Are Ghosts and Spirits Real? Psychology Fails to Explain the Paranormal
A favorite destination for drinks and food, Abigail’s Grille and Wine Bar, formally known as Pettibone’s Tavern, may provide more than the traditional spirits. The bar and grille has long been the site of several paranormal investigations and a favorite haunt, so to speak, of mediums and amateur ghost hunters. The site became so well known that the previous owners held ghost tours of the attic and the basement as well as a few seances for paranormal enthusiasts. Of all the haunted locations in Connecticut, Pettibone's Tavern, now Abigail's Grille and Wine Bar, is among the most famous and most popular (D'Agostino, & Nicholson, 2011).
Those who reside in Connecticut, as well as many more who have dined there while visiting the state, have reported a number of unusual events they couldn’t explain. Through the years, a number of people, many who were unfamiliar with the story of the tavern and its resident spirit, left in a hurry, stating the restaurant “simply wasn’t to their taste.” Waiters and hostesses noted, however, that during such rapid exits, the departing patrons appeared quite pale and some seemed even a bit shaky.
Some complained that the restaurant was just too cold to dine in comfortably despite the heat being set at a balmy 73°. Others were heard to mumble something about ghosts, disembodied voices, and spectral figures. Those who have worked there, however, have said that the paranormal activity at the restaurant never felt like it was dangerous. They believe the ghost is simply communicating her desires the only way she now can.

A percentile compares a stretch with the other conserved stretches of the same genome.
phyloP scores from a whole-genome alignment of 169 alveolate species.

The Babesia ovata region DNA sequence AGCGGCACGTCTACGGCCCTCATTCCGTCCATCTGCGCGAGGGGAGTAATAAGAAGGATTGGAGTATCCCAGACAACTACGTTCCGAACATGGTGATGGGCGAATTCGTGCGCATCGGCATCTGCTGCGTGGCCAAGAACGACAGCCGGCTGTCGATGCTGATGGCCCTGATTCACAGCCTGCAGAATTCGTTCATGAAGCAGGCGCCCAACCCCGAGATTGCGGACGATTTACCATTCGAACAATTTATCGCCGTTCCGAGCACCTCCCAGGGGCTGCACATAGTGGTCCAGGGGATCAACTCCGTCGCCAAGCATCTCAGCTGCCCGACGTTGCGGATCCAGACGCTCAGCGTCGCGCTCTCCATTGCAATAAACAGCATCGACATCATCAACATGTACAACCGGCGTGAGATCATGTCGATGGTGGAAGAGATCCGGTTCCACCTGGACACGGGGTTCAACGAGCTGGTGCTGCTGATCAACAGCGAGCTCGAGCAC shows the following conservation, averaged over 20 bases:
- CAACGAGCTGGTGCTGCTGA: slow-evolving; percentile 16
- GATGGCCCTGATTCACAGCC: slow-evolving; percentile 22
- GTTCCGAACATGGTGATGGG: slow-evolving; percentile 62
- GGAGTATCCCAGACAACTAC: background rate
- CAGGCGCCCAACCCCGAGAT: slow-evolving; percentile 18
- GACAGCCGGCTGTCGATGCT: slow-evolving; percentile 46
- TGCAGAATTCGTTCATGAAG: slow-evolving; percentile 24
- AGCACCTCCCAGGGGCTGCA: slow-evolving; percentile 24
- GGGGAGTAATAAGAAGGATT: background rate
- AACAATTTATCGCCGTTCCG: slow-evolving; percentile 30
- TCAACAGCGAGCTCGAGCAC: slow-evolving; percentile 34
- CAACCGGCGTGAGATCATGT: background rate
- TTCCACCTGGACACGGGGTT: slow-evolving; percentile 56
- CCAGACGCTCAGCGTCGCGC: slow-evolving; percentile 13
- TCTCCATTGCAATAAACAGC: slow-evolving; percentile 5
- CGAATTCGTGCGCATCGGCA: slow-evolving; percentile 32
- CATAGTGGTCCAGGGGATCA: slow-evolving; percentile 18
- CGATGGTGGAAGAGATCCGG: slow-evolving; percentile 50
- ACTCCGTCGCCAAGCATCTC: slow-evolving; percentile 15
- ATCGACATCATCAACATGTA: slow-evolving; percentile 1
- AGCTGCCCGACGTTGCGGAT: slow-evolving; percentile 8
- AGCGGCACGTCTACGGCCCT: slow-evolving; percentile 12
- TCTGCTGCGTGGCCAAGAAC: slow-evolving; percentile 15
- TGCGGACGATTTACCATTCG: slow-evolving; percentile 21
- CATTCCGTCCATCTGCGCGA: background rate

Paranormal Events and the Ghost of Abigail
While the new management was skeptical about supernatural activity occurring in the bar and grill, the odd behavior of the patrons of Pettibones Tavern was still attributed to their having come into contact with the ghost of Abigail. In fact, other regular patrons didn't seem the least bit nonplussed when diners suddenly fled from the establishment. Those living in Simsbury, Connecticut, simply took such behaviors in stride and continued their meal.